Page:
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For Your Health: Colorectal cancer screening options

by Garrett Hull and Ashley Watson | March 14, 2023 at 4:00 a.m.
Ashley Watson, DO CRMC/Jefferson City News Tribune

March is Colorectal Cancer Awareness Month, and is a great time to consider this aspect of your health.

Colorectal cancer includes cancers of the large intestine and rectum. Colon cancer is the fourth-leading cause of cancer-related deaths in the United States. In 2019, Missouri alone had 2,895 reported cases of colon cancer.

Over the years, efforts to increase screening availability and awareness have benefitted communities across the country, with reduction in cancer rates for individuals over 50 years of age. However, the rate of colon cancer in individuals under 50 has been steadily increasing since the 1990s.

According to the Centers for Disease Control, colon cancer rates are higher in males compared to females. Rates are also highest in Black (non-Hispanic) populations and White (non-Hispanic) populations while lowest in Asian and Pacific Islander populations.

Anyone can be affected by colon cancer and obtaining appropriate screening is important regardless of gender or ethnicity.

Screenings are crucial for finding precancerous polyps and early cancer diagnoses. It is well established that colorectal cancer screening can save lives. Starting at age 45, average-risk individuals have several options to choose from.

The most common screening option is a colonoscopy -- a procedure where the doctor visually evaluates the colon for evidence of abnormal growths or cancers. An advantage of colonoscopy is that if an abnormality is found, it can often be removed during the procedure. What's more, if a colonoscopy is normal, they generally only need to be repeated once every 10 years.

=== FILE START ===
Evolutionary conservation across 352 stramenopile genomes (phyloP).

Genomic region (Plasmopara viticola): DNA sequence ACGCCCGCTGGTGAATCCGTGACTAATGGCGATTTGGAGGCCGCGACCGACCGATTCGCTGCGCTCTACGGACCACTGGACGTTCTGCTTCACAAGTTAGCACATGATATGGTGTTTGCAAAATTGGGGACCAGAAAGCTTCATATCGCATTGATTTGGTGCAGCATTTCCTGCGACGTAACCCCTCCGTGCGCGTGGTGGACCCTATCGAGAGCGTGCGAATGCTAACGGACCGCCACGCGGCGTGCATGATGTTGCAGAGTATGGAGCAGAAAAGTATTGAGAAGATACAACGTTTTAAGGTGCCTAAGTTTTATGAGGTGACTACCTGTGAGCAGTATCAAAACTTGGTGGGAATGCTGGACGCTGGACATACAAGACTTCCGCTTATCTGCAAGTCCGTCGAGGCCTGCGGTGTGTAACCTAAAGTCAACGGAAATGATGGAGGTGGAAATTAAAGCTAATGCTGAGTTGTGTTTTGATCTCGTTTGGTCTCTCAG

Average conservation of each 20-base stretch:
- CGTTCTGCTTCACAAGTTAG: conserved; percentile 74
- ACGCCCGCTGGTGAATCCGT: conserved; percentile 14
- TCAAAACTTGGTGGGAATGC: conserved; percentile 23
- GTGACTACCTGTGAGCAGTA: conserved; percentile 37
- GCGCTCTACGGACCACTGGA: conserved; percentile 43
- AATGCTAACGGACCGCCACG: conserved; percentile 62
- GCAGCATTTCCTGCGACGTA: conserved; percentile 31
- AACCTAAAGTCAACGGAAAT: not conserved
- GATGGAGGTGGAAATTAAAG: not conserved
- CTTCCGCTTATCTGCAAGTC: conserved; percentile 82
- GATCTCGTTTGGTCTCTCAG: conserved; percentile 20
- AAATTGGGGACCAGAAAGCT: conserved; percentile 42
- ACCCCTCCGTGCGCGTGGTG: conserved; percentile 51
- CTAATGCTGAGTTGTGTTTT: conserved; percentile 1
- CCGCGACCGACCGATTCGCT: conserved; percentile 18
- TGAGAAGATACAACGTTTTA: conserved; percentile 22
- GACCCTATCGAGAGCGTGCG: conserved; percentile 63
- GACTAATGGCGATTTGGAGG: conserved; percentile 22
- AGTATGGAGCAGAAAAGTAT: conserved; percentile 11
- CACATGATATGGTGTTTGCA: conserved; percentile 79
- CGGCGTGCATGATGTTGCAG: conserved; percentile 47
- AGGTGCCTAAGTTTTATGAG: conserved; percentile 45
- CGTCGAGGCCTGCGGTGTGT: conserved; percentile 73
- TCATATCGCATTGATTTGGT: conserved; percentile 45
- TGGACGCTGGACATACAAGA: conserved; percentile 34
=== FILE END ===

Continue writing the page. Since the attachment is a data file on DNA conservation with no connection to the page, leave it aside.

A common alternative screening, for people who would like to avoid a colonoscopy, includes at home stool-based tests. These tests are performed at home and tested in a laboratory for abnormalities, such as cancerous DNA or blood in the stool. If these test results are abnormal, a colonoscopy must be performed. If they are normal, a colonoscopy may be avoided, but these tests are then repeated every one to three years. While these are the two most common tests, other options also exist.

To choose a screening option, you should speak with your provider to determine the best screening test for you. They can also help determine whether you should start screenings before the standard age of 45 years old, usually by discussing your family history. If you're older than age 45 and haven't started screening, it's not too late.

Detecting colorectal cancer early allows for the best outcomes. Early polyps or cancers don't always cause symptoms, and getting tested increases the odds that they are found before spreading or becoming advanced. In the event that colorectal cancer is discovered, the chances of curing it are better the sooner it's found. Medicare and many commercial insurance plans typically cover the cost of colorectal cancer screening.

Along with screening, you can also take steps every day to reduce your risk of developing colon cancer, with lifestyle changes. Positive lifestyle choices for any health goal include frequent exercise, reduced alcohol intake, smoking cessation and a healthy diet.

According to the Nurses' Health Study, which evaluated more than 81,000 participants over 24 years, the lowest risk category of individuals for developing colon cancer had six protective factors -- a healthy body weight, significant weekly exercise, less than one alcoholic drink daily, minimal smoking history, use of multivitamins for more than 15 years and healthy intake of dietary calcium. More research is currently underway to clarify dietary risk factors of ultra-processed foods and benefits of high fiber and fermented foods

Now is a great time to speak to your primary care provider or gastroenterologist about colorectal cancer screening, and making healthy lifestyle changes in your colon-cancer risk management. Doing so may just save your life!

Garrett Hull, DO and Ashley Watson, DO, are third- and second-year family medicine resident physicians, respectively, at Capital Region Medical Center. CRMC Family Medicine Residents train to provide full-scope primary care to patients of all ages.

  photo  Garrett Hull, DO CRMC/Jefferson City News Tribune

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